Most of the Korean dramas I had seen are historical or sageuk (Hangeul: ì‚¬ê·¹). They encourage me to learn more about the history of Korean (and eventually find out that many of them aren’t faithful to what is historically written). A lot of these dramas are filmed at folk villages, like the Korean Folk Village for example. There are other folk villages used for filming like there is one in Jecheon, Mungyeong, Naju, Jeju-do and more. Among these, the Korean Folk Village is the most accessible.
Last year, I visited the Korean Folk Village (KFV) twice. The first time in early spring (April) and the second time was in late autumn (November). I enjoyed both visits and so did my companions.
By car – In April, we went to KFV by car. The theme park has a huge parking space and it was only about a third full when we got there by 12 noon. The website says there is a parking space but we weren’t asked to pay.
By public transportation – In November, we took public transportation. I went there with my sisters who visited us from the Philippines. We took the subway line 3 to Yangje station. Got out at exit 9 and walked a few meters to the bus stop.
More about getting there from the Korean Folk Village transportation guide.
Admission. The entrance fee is 15,000 won for adults and 12,000 won for kids. The full package (which includes the amusement rides) is 20,000 won. During our second trip, I got discounted tickets at 7,000 won each through a social commerce site.
Exploring. At the Korean Folk Village, you can get a glimpse of how Koreans lived hundreds of years ago. You’ll find the types of houses people used to live in. The houses of the peasants, farmers and nobles are different from each other. As well as the northern, southern and island (Jeju-do) houses.
You can also see the shops of a blacksmith, silk weaver, wood worker and basket weaver. There is also a traditional Korean medicine shop where you can have traditional tea. You can purchase the items they make. Most of the souvenirs are handmade (and even right before your eyes).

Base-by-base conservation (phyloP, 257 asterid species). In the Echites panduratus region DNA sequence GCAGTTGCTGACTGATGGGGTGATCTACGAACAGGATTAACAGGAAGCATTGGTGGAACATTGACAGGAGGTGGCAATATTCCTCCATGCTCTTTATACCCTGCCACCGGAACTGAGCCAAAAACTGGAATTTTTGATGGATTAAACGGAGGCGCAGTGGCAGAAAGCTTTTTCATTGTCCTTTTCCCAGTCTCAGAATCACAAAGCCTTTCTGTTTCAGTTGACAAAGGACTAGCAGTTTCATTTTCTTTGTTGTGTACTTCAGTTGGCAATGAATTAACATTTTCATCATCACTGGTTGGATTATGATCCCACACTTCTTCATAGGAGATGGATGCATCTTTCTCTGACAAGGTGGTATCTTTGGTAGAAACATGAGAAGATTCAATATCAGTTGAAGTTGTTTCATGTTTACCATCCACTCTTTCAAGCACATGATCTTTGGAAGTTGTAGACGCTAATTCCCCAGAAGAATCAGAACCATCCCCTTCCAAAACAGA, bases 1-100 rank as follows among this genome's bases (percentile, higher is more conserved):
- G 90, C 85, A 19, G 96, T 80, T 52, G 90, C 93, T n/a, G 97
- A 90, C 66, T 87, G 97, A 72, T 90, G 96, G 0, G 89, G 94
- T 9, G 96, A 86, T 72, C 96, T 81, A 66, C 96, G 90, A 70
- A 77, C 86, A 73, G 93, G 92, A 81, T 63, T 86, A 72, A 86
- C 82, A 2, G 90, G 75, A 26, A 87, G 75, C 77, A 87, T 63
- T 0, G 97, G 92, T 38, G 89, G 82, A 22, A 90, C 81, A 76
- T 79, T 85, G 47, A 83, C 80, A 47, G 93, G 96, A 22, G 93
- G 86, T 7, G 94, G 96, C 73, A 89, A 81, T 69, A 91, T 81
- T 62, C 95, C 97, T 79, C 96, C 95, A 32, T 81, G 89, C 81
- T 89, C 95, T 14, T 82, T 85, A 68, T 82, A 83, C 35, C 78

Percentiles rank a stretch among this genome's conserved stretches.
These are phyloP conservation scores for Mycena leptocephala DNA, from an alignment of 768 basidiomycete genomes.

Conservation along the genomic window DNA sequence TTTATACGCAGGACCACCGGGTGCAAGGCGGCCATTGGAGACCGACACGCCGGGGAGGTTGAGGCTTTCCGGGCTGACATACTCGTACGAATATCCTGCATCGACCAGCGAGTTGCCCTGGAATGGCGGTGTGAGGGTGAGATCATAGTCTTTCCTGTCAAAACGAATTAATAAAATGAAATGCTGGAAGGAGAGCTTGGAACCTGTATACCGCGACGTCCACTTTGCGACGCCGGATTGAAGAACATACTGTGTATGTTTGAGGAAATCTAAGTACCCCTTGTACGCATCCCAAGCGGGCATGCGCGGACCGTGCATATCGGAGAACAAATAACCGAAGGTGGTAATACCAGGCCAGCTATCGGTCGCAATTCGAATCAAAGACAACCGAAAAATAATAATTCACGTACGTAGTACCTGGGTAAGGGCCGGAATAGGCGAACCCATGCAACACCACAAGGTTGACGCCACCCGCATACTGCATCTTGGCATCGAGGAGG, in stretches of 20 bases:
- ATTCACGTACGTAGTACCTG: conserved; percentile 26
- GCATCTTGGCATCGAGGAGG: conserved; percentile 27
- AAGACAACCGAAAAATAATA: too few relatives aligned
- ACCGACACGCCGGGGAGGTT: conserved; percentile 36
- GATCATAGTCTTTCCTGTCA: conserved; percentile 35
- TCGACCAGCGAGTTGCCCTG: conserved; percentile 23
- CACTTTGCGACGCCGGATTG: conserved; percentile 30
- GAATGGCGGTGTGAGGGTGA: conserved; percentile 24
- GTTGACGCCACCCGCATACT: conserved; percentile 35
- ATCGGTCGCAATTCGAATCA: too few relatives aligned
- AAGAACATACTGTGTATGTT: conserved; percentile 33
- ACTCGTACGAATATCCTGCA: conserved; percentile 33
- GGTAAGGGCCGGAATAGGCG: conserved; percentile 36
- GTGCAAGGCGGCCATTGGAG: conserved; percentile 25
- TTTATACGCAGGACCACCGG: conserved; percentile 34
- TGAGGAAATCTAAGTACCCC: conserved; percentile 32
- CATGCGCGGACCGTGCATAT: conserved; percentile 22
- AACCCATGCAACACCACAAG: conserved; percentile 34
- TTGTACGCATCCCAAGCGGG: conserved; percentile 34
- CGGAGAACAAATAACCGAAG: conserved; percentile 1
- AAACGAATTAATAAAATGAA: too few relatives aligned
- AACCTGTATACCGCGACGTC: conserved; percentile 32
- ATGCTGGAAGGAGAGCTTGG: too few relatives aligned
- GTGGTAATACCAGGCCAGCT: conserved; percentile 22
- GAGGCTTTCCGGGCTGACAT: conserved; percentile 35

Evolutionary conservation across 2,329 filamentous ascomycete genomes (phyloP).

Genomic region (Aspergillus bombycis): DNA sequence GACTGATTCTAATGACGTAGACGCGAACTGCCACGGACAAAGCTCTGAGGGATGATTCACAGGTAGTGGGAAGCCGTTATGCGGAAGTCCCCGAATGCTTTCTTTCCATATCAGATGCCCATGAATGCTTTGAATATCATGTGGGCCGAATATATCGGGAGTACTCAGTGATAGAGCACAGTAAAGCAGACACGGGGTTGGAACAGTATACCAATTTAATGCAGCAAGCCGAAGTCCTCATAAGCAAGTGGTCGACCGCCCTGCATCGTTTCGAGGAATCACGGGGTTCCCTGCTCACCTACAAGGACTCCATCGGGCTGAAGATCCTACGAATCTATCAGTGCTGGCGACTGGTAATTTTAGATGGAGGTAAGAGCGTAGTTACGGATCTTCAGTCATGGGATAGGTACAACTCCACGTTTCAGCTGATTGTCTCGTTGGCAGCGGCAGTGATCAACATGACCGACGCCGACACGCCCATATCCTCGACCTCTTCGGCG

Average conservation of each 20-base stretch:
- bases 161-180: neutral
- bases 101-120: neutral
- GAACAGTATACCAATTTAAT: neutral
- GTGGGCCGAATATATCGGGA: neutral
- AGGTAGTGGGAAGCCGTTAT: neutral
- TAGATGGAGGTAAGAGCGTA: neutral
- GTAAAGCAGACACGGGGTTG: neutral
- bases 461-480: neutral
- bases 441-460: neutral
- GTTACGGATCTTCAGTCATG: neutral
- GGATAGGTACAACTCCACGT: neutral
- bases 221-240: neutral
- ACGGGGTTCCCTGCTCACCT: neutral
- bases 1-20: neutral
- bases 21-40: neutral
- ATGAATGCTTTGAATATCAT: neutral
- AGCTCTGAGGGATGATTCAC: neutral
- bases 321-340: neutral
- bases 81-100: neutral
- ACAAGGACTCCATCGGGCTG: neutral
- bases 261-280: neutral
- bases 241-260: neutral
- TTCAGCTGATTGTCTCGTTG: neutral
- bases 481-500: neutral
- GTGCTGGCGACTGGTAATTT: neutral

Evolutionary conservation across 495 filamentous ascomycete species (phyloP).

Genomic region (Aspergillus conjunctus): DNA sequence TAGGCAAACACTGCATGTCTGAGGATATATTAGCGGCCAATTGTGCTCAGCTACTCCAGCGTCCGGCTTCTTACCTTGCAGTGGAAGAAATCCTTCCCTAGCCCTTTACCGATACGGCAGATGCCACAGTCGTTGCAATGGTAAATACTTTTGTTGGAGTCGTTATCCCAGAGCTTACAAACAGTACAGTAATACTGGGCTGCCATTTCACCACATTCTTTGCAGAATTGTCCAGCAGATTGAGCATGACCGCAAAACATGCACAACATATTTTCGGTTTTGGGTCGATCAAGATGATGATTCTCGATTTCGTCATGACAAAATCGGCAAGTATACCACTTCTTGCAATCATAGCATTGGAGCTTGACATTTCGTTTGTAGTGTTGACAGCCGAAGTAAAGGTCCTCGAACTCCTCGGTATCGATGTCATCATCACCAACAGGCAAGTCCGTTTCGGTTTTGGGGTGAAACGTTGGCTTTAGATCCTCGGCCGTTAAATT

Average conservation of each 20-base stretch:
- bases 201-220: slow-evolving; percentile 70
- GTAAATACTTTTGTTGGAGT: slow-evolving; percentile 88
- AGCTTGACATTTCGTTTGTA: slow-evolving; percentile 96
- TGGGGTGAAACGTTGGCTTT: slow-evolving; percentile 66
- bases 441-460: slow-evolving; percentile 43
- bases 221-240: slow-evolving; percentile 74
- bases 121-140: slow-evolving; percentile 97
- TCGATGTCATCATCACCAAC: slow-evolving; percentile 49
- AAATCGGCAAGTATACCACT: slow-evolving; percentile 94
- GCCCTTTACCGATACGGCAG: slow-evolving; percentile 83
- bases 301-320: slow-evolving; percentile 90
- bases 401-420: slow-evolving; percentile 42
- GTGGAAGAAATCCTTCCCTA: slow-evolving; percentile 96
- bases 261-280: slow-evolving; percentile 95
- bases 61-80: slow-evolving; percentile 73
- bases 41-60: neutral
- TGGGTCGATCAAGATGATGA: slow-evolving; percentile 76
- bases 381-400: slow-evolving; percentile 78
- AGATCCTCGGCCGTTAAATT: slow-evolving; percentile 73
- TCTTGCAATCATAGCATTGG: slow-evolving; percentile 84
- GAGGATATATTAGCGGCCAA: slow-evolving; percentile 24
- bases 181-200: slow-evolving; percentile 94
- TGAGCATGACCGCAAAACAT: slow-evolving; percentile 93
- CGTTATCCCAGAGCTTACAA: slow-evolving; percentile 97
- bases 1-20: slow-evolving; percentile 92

Performances. If you’re going to visit the KFV, make sure to be there early so you can watch the shows – the equestrian feat, traditional wedding, farmers music and dance and the acrobatic tightrope. You can check the KFV website for the schedule of the folk performances.
Experience. Korean Folk Village is not all about sightseeing and picture-taking. You also get to experience how folks from before lived. Do you know how women before straightened (ironed) the clothes?
Food. You can bring your own food or buy at the traditional market. When I first went there, we brought some kimbap with us. During the second time, we just ate there. Prices are affordable and that time my sisters wanted to try more Korean food so we ordered four meals: seafood pancake, tofu and kimchi, bibimbap and beanpaste stew. We finished everything! My son loves tofu and he ate half of it – plus rice and soup!
I have over 500 pictures of the two trips I made to the Korean Folk Village last year. I’m planning to go there again this year. I would recommend traveling there early and spending a whole day. I had so much fun and my sisters even said that the time we spent there wasn’t enough. This place is highly recommended especially if you’ve been watching Korean historical dramas. Should you go there in winter, spring, summer or autumn?